In the late 70s and early 80s a wide range of Soviet SF—from the famous Strugatsky brothers to lesser known authors—was translated and introduced to the American market. As I have decided to start collecting the Best of Soviet Science Fiction Collier Books series of paperbacks (hardbacks were published by Macmillan), my dad gave me three for my birthday. My first collecting experiment! I want to read more SF from outside of the USA and the UK… This batch is in addition to the only other one I have acquired so far: Half a Life, Kirill Bulychev (USSR 1975, USA 1977). Unfortunately, the vast majority of the series fetch hefty prices (especially those by the two Strugatsky brothers) online. And, other than The Ugly Swans (below), I have never encountered them in used book stores… and The Ugly Swans was not cheap (I have my wife to thank!).
The back cover of The Unman/Kovrigin’s Chronicles provides a blurb about the series that I thought I would reproduce: “In the Soviet Union, as in the U.S.A., the fascination with the possibilities of science and technology has led to a rich and long tradition of science fiction. Macmillan’s BEST OF SOVIET SCIENCE FICTION is now presenting the major works in lively, readable translations, allowing the American reader to explore—for the first time—the wide range of visions of space, time and man’s future in the other major SF tradition.”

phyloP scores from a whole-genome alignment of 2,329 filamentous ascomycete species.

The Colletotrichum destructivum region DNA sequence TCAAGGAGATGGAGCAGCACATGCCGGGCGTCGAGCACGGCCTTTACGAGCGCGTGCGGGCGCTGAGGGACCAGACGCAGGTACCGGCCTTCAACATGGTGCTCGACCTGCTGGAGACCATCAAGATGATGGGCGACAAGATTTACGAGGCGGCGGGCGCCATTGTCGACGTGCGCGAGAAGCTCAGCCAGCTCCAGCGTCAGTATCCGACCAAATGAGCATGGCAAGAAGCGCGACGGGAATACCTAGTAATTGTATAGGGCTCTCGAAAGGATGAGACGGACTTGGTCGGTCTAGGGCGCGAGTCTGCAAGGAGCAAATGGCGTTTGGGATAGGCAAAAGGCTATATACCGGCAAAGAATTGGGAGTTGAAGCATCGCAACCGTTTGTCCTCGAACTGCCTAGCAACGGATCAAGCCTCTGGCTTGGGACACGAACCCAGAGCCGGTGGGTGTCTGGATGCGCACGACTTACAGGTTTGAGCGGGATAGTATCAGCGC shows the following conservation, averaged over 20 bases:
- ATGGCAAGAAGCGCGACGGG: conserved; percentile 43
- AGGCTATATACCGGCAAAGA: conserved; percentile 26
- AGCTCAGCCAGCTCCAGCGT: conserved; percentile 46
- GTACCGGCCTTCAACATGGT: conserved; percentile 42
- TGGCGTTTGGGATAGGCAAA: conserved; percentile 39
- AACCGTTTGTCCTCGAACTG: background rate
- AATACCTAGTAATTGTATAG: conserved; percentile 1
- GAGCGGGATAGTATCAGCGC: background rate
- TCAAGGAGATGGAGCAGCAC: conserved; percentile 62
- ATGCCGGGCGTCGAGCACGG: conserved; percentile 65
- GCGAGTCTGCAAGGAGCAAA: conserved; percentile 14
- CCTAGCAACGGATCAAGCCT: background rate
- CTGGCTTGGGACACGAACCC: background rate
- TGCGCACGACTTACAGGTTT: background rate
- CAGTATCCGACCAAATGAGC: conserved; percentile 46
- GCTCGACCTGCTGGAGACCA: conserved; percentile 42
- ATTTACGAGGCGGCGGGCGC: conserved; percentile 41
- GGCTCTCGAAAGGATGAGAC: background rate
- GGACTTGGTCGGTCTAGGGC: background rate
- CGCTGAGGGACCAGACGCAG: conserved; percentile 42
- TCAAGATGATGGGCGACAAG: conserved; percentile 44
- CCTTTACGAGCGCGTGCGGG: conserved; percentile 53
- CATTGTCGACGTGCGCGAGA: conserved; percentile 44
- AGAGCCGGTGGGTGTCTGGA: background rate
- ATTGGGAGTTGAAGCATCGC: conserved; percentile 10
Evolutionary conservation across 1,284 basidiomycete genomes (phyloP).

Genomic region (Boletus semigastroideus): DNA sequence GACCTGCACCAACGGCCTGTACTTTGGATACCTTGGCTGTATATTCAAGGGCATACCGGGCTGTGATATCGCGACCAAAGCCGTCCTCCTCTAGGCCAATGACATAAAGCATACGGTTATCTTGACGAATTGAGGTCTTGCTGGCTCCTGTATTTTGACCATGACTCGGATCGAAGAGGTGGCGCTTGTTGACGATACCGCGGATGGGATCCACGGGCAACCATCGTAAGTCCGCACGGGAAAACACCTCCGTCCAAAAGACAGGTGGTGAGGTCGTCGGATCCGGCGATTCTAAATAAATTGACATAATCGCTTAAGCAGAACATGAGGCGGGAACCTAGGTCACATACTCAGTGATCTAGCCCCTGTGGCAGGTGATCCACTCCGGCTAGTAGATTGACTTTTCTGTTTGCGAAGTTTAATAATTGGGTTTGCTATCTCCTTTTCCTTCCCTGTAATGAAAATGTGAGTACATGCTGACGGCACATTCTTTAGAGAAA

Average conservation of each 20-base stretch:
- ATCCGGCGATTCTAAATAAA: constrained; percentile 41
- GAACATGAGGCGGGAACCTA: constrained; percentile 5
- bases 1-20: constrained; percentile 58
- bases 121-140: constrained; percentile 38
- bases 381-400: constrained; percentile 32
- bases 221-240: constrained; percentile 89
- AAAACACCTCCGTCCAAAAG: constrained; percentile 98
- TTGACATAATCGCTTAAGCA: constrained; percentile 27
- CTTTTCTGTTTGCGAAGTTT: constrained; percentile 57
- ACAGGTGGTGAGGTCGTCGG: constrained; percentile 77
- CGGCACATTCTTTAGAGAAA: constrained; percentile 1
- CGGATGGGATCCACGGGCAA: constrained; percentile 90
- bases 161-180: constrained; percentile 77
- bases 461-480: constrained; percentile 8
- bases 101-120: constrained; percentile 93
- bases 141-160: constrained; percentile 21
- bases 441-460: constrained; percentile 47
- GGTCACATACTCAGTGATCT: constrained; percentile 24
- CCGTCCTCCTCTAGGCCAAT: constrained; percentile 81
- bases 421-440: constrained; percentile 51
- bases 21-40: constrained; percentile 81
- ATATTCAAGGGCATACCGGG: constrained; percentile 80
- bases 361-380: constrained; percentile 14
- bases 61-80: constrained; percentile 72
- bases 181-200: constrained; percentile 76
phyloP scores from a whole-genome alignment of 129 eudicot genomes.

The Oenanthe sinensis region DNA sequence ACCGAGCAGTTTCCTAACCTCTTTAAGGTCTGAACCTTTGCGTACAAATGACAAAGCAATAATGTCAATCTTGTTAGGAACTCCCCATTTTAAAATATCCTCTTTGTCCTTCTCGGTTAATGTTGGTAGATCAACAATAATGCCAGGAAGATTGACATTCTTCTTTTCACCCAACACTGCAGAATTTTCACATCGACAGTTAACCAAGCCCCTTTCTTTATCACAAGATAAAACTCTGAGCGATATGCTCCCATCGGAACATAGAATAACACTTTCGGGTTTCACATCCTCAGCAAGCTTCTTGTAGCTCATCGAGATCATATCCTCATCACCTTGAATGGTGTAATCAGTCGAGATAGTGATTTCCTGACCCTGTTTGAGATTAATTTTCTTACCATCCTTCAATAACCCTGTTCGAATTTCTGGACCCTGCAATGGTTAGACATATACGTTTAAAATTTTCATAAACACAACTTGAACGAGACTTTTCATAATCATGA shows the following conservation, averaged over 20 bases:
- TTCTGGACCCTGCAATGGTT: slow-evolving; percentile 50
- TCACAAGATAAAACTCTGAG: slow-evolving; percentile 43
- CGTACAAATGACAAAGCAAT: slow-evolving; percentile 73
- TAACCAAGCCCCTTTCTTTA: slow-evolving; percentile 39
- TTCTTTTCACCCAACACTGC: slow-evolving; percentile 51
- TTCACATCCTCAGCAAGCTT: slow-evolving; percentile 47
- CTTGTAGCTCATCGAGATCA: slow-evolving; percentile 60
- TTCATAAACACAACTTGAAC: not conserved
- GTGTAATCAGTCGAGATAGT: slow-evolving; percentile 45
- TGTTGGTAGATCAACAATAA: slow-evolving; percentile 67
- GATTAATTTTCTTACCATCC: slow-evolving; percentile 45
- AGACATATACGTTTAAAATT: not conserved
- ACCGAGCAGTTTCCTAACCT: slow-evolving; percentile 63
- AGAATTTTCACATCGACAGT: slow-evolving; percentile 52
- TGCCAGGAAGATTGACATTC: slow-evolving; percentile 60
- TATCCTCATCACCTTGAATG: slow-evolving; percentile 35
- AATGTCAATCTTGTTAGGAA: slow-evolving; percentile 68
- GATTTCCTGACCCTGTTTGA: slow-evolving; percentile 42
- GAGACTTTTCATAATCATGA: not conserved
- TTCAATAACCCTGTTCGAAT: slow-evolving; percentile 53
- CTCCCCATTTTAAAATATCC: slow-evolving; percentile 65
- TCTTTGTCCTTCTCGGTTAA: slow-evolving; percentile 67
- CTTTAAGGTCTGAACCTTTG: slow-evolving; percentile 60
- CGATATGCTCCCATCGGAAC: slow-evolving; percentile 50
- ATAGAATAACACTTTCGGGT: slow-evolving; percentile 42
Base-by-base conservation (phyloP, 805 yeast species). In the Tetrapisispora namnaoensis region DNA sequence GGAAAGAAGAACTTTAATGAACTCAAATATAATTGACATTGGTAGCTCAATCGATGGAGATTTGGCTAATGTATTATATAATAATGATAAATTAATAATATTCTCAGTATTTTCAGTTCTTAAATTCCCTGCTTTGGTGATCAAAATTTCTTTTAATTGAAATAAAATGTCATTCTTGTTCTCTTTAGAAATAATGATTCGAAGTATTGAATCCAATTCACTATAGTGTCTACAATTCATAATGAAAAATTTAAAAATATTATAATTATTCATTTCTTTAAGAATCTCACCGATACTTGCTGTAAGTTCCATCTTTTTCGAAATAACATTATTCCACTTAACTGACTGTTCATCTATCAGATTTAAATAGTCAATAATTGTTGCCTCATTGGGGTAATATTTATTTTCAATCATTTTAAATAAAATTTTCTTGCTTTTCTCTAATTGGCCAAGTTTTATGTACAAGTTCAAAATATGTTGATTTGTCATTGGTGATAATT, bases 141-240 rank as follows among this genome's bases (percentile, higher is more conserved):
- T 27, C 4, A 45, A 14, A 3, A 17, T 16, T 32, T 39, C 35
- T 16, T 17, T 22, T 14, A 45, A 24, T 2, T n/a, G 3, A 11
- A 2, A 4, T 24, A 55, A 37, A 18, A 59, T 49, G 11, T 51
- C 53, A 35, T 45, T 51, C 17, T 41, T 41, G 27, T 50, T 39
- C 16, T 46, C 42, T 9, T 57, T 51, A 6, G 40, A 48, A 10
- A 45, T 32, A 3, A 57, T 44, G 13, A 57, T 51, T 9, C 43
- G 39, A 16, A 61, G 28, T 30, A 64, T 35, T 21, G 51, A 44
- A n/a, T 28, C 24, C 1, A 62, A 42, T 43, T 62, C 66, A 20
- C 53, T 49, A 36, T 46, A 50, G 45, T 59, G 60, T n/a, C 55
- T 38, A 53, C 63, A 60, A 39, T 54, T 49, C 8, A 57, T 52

As always, thoughts?
1. The Ugly Swans, Arkady and Boris Strugatsky (USSR 1972, USA 1979)
(Richard Powers’ cover for the 1979 edition) Continue reading